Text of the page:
Updated on 1/27/20 to include a statement from the Association of Professional Flight Attendants.

No more "Noah's Ark in the air."

That's the joyful response I heard this week from some flight attendants, in response to a proposed new rule from the U.S. Department of Transportation that would ban most so-called "emotional support animals" from commercial airlines in the United States.

"Welcome news," said Sara Nelson, president of the Association of Flight Attendants-CWA, which represents flight attendants on United Airlines, Alaska Airlines, Frontier, Spirit, and several others, adding: 

It sets clear definitions and guidance ... Passengers claiming pets as emotional support animals has threatened the safety and health of passengers and crews in recent years while this practice skyrocketed.

After this article was published, the Association of Professional Flight Attendants, which represents flight attendants at American Airlines among others, also sent me a statement praising the new government proposal.

The DOT's new proposal is an important departure from the current regulation that does not address the health, safety, and customer service concerns of flight attendants and passengers onboard. ... We are optimistic the newly proposed regulations are a step in the right direction.

The proposed government rules would, among other things:

  • Define a service animal as "a dog that is individually trained to do work or perform tasks for the benefit of a person with a disability"
  • "No longer consider an emotional support animal to be a service animal"
  • Allow airlines to prohibit anyone from bringing more than two service animals aboard a plane
  • Require early check-in for passengers with service animals
  • "Allow airlines to require a service animal to fit within its handler's foot space on the aircraft"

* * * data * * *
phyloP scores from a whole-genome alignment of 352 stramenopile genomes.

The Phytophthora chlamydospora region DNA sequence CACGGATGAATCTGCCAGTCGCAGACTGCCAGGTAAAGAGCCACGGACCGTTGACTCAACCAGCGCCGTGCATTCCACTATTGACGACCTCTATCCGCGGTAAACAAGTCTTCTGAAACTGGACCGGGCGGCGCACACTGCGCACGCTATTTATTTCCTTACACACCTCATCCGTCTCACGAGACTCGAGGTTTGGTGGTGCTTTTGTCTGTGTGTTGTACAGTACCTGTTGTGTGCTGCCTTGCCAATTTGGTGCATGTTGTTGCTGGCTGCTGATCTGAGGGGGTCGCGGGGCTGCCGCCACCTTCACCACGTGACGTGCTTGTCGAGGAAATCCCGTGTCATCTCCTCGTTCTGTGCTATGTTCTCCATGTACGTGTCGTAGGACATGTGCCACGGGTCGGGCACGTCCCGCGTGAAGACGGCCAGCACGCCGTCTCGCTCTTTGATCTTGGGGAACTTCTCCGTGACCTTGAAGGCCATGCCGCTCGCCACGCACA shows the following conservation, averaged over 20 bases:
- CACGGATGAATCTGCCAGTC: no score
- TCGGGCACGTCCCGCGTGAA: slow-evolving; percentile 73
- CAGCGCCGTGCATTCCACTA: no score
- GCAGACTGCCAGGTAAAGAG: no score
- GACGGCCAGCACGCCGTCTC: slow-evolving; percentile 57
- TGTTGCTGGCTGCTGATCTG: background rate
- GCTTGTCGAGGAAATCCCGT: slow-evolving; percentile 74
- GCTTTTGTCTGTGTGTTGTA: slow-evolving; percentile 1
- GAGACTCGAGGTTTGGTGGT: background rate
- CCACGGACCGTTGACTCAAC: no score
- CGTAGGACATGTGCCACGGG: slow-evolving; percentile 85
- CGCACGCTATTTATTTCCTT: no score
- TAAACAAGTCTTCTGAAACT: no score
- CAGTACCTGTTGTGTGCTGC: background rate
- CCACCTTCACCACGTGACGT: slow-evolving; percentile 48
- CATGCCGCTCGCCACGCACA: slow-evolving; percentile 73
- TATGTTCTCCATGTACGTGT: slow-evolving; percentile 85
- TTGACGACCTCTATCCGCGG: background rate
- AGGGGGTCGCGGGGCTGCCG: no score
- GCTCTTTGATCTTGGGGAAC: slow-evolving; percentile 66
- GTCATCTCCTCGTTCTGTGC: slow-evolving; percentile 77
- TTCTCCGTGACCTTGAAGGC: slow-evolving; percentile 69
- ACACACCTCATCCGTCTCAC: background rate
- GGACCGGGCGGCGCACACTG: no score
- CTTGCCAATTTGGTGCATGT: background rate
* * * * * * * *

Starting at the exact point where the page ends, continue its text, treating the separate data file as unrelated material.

Limiting service animals to dogs would bring the Transportation Department (and the airlines) into alignment with the definitions used in the Americans With Disabilities Act.

The rules don't automatically become law. We now enter a 60-day period in which anyone can comment on the proposed rules, and the department did not set a timeline for when they might go into effect.

It's interesting. None of the items on this list seem like they would be that much of a burden for passengers with legitimate service animals, given that we're talking about the safety of bringing unknown animals into a confined space at 30,000 feet in the air, for hours at a time.

Yet, every time I write about this, it's astonishing to see how many people side with the animals (and pet owners) against other paying passengers.

Opponents of the widespread practice say many passengers are simply declaring that their untrained pets are emotional support animals, in order to avoid paying extra fees to bring the animals aboard. 

Airlines for America, an industry trade group, says the number of emotional support animals that passengers claimed and brought aboard flights went from 481,000 in 2016 to 751,000 in 2017.

Among just a few of the incidents that resulted, which have ranged from the dangerous to the absurd:

  • An American Airlines flight attendant was bitten by an emotional support dog, requiring five stitches.
  • A Delta Air Lines passenger was allegedly visciously attacked by a 50-pound emotional support dog.
  • A little girl on a Southwest Airlines flight was bitten by an emotional support dog.
  • On Alaska Airlines, the airline said it had to choose between siding with a passenger who had severe cat allergies, and another passenger who decided to declare that she was bringing an "emotional support cat" aboard. (You can guess who won.)
  • In perhaps the most viral example of this whole thing, a Brooklyn artist decided to try to force United Airlines to let her take an emotional support peacock on board.  

Now, it seems that there's hope these kinds of stories will be a thing of the past, if the proposed rules do actually go into effect. Advocates for legitimate service animals praised the proposed rules. Albert Rizzi is the founder of an advocacy group for people with disabilities called My Blind Spot.

"This is a wonderful step in the right direction for people like myself who are dependent on and reliant on legitimate service animals," Rizzi told the Minneapolis StarTribune, adding that some passengers "want to have the benefits of having a disability without actually losing the use of their limbs or senses just so they can take their pet with them."